An incumbent and three newcomers are running for two seats on the Falmouth Town Council in the June 10 election.

One-term Councilor Chris Orestis faces open-space activist Caleb Hemphill, business advocate Erin Mancini and fiscal conservative Charles McBrady in the race for two spots on the seven-member council. A second seat is open because council Chairwoman Teresa Pierce has reached the three-term limit and is running for the Legislature in House District 44.

Orestis, 48, said he’s seeking re-election because he wants to continue working on a council that is now free of “divisive personalities” and has become more cooperative without controversy generated by conservative agendas. Orestis described himself as fiscally responsible and socially liberal.

“I believe in what we’re doing,” Orestis said. “We’ve moved the council to a more moderate, centrist panel where partisan politics have fallen off. I’ve had a role in bringing the council to a more productive place.”

Orestis, who heads Life Care Funding, a long-term care insurance company, said he also wants to see through several town projects that began recently, including Route 1 improvements and public library renovations.

“Those are some major projects with major investments that are going to have a big payoff,” Orestis said, noting that he also supported bringing natural gas service to town, expanding open space, keeping public bus service, promoting the town schools and maintaining a flat tax rate.

Hemphill, 53, operates a historic preservation woodworking business and has served on several local land conservation groups, including the town’s Land Management & Acquisitions Committee, which backed the council’s recent decision to contribute $200,000 toward the $1.6 million purchase of 17 acres on Clapboard Island by the Maine Coast Heritage Trust. He’s a former member of the Conservation Commission and is currently vice president of the Falmouth Land Trust.

Now, Hemphill said, he wants to put his knowledge of the community and municipal government to work as a town councilor.

“I’ve got a lot of experience working on town committees and working with town officials, as well as experience operating a small business in town,” Hemphill said, noting that he also helped to develop the town’s 35-mile network of recreational trails as a member of the Falmouth Conservation Corps and a former member of the Falmouth Trails Advisory Committee.

Hemphill said he supports the comprehensive plan for future development and considers the town’s public schools to be an important feature of Falmouth. Hemphill didn’t bring up the role of political leanings in this race. However, when asked, he described himself as a left-of-center moderate.

“We should work to keep our open-space character along with balanced development,” he said.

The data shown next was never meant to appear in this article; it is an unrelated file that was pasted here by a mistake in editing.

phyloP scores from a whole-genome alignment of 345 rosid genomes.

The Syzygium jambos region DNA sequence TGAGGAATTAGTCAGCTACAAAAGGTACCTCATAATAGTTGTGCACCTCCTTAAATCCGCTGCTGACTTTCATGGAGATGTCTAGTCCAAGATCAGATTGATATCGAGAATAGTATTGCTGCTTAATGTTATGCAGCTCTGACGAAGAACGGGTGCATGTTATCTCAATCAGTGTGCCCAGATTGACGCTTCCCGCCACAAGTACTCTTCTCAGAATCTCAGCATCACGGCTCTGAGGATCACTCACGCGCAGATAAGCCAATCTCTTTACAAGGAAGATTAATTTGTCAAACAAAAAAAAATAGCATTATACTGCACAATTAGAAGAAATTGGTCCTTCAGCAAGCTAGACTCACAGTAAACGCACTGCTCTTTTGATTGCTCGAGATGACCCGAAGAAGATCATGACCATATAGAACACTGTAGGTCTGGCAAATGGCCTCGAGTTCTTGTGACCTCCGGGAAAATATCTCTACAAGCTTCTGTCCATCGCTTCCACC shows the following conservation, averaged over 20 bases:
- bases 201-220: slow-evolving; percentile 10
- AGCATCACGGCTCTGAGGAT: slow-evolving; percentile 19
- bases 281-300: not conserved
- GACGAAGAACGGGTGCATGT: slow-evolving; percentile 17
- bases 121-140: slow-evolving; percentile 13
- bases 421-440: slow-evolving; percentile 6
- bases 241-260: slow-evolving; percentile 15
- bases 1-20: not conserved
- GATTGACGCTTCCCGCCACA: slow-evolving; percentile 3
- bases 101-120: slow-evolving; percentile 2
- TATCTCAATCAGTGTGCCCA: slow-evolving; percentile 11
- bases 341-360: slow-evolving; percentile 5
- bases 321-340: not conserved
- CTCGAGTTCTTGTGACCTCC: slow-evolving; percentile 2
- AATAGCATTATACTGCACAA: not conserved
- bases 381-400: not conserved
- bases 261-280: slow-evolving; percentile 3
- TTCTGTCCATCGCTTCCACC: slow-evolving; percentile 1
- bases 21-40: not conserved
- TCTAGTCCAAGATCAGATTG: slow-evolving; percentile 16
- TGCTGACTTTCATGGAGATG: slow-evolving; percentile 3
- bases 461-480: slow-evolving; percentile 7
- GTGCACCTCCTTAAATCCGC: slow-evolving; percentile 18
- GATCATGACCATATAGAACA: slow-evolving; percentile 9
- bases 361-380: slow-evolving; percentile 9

Mancini, 31, said she’s running for the Town Council because she’s always wanted to be involved in policymaking. After being appointed to the town’s Long Range Planning Advisory Committee last December, seeking a council seat was a logical next step, she said.

Mancini is an X-ray technician who graduated in May from the University of Southern Maine with a bachelor’s degree in health science. She described herself as fiscally conservative and socially responsible.

“I’m interested in making sure things are going in the right direction,” Mancini said. “I’d like to see Falmouth be more business-friendly and make sure there aren’t burdensome regulations, like signage. Some members of the council seem to be not business-friendly.”

Mancini said she would promote the Route 1 corridor for its accessibility off Interstate 295 and work to fill vacancies in the town’s strip malls. “To see so many vacancies, it doesn’t look good,” she said.

Mancini would support efforts to broaden the tax base and scrutinize the outcome of the council’s recent decision to cede property assessment responsibilities to Cumberland County. “I plan to be a vigilant listener to both residents and business owners,” she said.

McBrady, 47, also identified himself a fiscal conservative and said he believes Falmouth should be more business-friendly. He’s the business development director at Zachau Construction in Freeport.

“We’re spending more money from the General Fund than I’m comfortable with,” McBrady said. “I would take a more conservative, common-sense approach to local government.”

McBrady said he’s a strong supporter of the town’s schools, but he’d push for a better balance of spending for all town needs. He’s especially disappointed in the council’s decision to contribute $200,000 toward to the Clapboard Island deal, which he said would benefit a limited number of townspeople.

“I would have supported a much smaller amount,” McBrady said. “More like $50,000.”

Kelley Bouchard can be contacted at 791-6328 or at:

[email protected]

Twitter: KelleyBouchard

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